Currency Conversion

We made currency conversions into U.S. dollars based on the exchange rates in effect on the dates of the U.S. sales, as certified by the Federal Reserve Bank, in accordance with Section 773A(a) of the Tariff Act.


As provided in Section 782(i) of the Act, we intend to verify all information to be used in making our final determination.

All Others

Pursuant to Sections 733(d)(1)(A)(ii) and 735(c)(5)(A) of the Act, the estimated all-others rate is equal to the estimated weighted-average dumping margin established for Thyssen, the only exporter/producer investigated. Start Printed Page 31218

Suspension of Liquidation

In accordance with Section 733(d)(2) of the Act, the Department will direct the U.S. Customs Service to suspend liquidation of all entries of cold-rolled steel producers from Germany, that are entered, or withdrawn from warehouse, for consumption on or after the date of publication of this notice in the Federal Register. We will instruct the U.S. Customs Service to require a cash deposit or posting of a bond equal to the estimated preliminary dumping margin indicated in the chart below. This suspension of liquidation will remain in effect until further notice. The weighted-average dumping margins in the preliminary determination are as follows:

Exporter/manufacturerWeighted average margin (percentage)
All Others14.52

ITC Notification

In accordance with Section 733(f) of the Act, we have notified the ITC of our determination. If our final determination is affirmative, the ITC will determine, before the later of 120 days after the date of this preliminary determination or 45 days after our final determination, whether these imports are materially injuring, or threatening material injury to, the U.S. industry.

Public Comment

Case briefs for this investigation must be submitted no later than one week after the issuance of the verification reports. Rebuttal briefs must be filed within five days after the deadline for submission of case briefs. A list of authorities used, a table of contents, and an executive summary of issues should accompany any briefs submitted to the Department. Executive summaries should be limited to five pages total, including footnotes.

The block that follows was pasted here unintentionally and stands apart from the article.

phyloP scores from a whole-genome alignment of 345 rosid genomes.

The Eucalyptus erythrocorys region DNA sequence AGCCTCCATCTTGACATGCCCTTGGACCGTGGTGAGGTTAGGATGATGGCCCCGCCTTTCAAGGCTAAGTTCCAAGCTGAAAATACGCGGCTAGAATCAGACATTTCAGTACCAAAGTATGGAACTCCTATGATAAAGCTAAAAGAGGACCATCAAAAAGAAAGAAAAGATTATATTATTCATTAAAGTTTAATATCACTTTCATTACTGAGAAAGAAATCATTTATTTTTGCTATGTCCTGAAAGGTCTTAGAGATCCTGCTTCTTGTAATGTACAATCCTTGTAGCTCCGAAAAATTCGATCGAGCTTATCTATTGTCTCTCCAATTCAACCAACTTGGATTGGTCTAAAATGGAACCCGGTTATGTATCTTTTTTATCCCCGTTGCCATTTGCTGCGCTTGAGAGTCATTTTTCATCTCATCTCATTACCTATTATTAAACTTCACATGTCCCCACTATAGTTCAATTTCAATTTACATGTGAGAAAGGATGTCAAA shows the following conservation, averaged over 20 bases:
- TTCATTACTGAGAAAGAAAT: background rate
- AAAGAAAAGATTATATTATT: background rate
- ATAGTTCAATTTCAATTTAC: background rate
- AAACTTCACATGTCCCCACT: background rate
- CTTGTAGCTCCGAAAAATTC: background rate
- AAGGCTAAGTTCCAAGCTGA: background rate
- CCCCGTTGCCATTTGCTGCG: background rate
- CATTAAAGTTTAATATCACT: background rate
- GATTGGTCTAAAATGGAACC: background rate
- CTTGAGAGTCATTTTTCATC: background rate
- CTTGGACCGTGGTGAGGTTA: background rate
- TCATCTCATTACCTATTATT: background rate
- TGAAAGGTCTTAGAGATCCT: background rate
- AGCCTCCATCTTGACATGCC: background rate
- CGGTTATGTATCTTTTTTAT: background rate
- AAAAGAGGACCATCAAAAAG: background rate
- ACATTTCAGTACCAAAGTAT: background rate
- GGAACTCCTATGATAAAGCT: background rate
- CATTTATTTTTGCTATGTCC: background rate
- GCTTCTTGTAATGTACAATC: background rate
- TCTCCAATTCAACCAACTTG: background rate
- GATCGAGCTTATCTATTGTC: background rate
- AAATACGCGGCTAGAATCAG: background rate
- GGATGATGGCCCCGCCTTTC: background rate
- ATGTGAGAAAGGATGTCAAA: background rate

Section 774 of the Act provides that the Department will hold a hearing to afford interested parties an opportunity to comment on arguments raised in case or rebuttal briefs, provided that such a hearing is requested by any interested party. If a request for a hearing is made in an investigation, the hearing will tentatively be held two days after the deadline for submission of the rebuttal briefs, at the U.S. Department of Commerce, 14th Street and Constitution Avenue, NW, Washington, DC 20230. In the event that the Department receives requests for hearings from parties to several cold-rolled steel cases, the Department may schedule a single hearing to encompass all those cases. Parties should confirm by telephone the time, date, and place of the hearing 48 hours before the scheduled time. Interested parties, who wish to request a hearing, or participate if one is requested, must submit a written request within 30 days of the publication of this notice. Requests should specify the number of participants and provide a list of the issues to be discussed. Oral presentations will be limited to issues raised in the briefs.

We will make our final determination no later than 135 days after the date of the publication of this preliminary determination.

This determination is issued and published in accordance with Sections 733(f) and 777(i)(1) of the Act.

Start Signature

Dated: April 26, 2002.

Faryar Shirzad,

Assistant Secretary for Import Administration.

End Signature End Further Info End Preamble

[FR Doc. 02-11187 Filed 5-8-02; 8:45 am]